"This was the first
band that I had ever played in where from the first downbeat, we knew
there was something special happening," says Myles Kennedy, lead vocalist
and guitarist for The
Mayfield Four. "It wasn''t something we really had to work on—the
chemistry was there immediately."
This chemistry is probably why The Mayfield Four (technically three)—Marty
Meisner (Bass), Zia Uddin (drums), and Kennedy, hailing from the sheltered
environs of Spokane, Washington, have done what few bands from a small
market are able to do—sign a multi-album deal with a major label.
Their Sony/Epic debut, CD Fallout was released to glowing reviews, in
1998, and tours with Fuel, Creed, and Big Wreck followed. Their latest
disc, Second Skin was released last summer, and they just finished a summer
tour opening for Everclear.
Produced by Peter Collins (Rush, Brian Setzer, Shawn Mullins) and mixed
by Tom Lord-Alge (Live, The Wallflowers, Weezer), Second Skin shimmers
with brilliant production, and combines impassioned performances with
gut-wrenching lyrics, proving that this tight-knit group of childhood
friends didn''t fold under the pressure of delivering the sometimes career-ending
"sophomore" album. "There was a lot of pressure," says Kennedy. "I wrote
probably over 100 songs before we picked the twelve that made the CD.
It became an obsession to make sure this was a great record."
band worked with Collins on pre-production for Second Skin in Kennedy''s
home studio using Mackie HR824 monitors. "What I like the most about the
HR824s is the
low ear fatigue—I can listen to them all day. It''s not like other
monitors I''ve used in the past where you blow your ears out in a matter
of hours." Having faith that his monitors are reproducing exactly what
he has recorded is a necessity for Kennedy—especially considering
that some of these home studio takes actually make their way to the final
product. "In the case that I have a keeper—I just fly in the tracks
I did at home. Sometimes it''s hard to beat vocal tracks you''ve done in
the comfort of your own home without the usual pressures of a big-time
Collins was the perfect foil for Kennedy in the studio. "For someone like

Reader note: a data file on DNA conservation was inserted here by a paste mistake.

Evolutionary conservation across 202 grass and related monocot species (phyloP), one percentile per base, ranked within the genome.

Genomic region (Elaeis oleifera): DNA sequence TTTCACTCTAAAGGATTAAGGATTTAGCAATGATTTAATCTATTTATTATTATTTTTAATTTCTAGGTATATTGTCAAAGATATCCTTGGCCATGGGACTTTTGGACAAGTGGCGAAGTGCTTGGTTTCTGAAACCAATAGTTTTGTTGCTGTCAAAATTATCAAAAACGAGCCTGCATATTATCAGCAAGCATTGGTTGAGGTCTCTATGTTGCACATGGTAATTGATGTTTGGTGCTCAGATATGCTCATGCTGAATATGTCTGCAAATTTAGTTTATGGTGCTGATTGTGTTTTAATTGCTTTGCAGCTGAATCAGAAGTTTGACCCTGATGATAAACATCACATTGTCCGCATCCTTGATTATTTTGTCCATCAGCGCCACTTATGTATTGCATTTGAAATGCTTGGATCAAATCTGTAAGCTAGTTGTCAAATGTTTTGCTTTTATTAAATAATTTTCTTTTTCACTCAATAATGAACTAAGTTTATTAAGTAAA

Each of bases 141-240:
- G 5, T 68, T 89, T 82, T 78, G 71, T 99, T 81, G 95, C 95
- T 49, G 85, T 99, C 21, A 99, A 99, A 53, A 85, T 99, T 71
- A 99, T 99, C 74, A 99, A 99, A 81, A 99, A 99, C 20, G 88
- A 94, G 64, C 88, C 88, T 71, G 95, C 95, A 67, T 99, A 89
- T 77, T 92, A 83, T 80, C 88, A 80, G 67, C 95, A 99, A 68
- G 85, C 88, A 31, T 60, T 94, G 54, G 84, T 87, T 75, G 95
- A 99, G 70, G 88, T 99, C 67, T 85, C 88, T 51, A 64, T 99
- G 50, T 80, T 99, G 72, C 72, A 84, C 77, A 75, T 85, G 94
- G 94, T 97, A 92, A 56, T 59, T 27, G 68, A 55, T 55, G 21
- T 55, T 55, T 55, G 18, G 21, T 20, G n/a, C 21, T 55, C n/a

me, who sometimes gets a little down in the studio because it is a lot
of work, and I''m always second guessing everything—Peter just kept
the vibe happening. He''s all about keeping it fun. That''s the reason we
do this in the first place."
The Mayfield Four walk a fine line few bands can master—combining
the visceral with the ethereal and delivering a potent package of spleen-splitting
bombast and raw-nerve emotion. Touring endlessly for three years, Uddin,
Meisner, and Kennedy have worked tirelessly developing their sound while
building a loyal following of rabid fans. They''ve added touring guitarist
Alessandro Cortini to replace original guitarist Craig Johnson. "Alessandro
brings such a refreshing attitude to the band," says Kennedy. "I''ve become
pretty attached to the kid."
Kennedy uses a 1202-VLZ
PRO to control his in-ear monitor system. "I used to use ‘another
brand'' of mixer, but I found the preamps in the Mackie to be much, much
The band recently headlined a sold-out benefit concert for the American
Red Cross at The Met Theater in Spokane. All proceeds went to help the
victims of the Sept. 11 terrorist attacks. "That was the best hour and
a half of my life," recalls Kennedy. "The crowd was so amazing. At certain
points in the set we would just stop the song because they were singing
so loud." Kennedy adds, "That kind of rekindled my fire. There was a time
when we got off the road when I was so burned out from the business and
kind of heartbroken. Then we played that show, and I realized that when
people do get a chance to hear us, they seem to respond so well. It really
seems to work."